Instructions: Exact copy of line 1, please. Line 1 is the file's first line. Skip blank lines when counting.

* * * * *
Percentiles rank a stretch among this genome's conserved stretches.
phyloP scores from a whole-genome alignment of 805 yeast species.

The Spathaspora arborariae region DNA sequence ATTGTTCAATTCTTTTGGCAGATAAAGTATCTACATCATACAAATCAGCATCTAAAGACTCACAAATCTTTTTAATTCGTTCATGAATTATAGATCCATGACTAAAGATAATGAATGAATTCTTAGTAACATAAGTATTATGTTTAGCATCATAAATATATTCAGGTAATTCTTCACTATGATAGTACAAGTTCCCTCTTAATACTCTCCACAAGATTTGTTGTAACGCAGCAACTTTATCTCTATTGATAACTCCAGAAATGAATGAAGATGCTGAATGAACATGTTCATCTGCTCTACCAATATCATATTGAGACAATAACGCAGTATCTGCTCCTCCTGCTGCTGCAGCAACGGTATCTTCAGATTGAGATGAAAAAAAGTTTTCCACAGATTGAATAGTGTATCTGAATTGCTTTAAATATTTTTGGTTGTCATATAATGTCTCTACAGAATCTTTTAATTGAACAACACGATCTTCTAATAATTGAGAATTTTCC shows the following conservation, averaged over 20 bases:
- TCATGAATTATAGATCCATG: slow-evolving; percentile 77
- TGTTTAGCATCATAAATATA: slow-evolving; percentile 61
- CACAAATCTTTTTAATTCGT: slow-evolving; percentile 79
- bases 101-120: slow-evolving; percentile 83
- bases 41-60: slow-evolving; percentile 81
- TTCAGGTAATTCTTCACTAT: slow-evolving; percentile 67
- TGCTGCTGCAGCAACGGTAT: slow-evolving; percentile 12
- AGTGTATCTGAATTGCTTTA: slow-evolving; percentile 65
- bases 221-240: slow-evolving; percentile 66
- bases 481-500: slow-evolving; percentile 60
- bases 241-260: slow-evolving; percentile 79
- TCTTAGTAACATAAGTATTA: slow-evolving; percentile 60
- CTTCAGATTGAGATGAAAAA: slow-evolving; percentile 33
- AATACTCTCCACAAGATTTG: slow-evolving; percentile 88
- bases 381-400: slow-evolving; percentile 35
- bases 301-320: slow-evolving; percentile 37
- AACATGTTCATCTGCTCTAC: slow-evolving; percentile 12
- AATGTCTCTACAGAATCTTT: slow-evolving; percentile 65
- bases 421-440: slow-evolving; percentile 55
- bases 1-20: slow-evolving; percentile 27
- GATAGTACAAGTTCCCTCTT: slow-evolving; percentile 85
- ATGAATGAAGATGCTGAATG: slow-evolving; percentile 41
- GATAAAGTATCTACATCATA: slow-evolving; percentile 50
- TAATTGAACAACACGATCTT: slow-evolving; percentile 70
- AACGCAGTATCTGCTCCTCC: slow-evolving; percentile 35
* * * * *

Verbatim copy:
Percentiles rank a stretch among this genome's conserved stretches.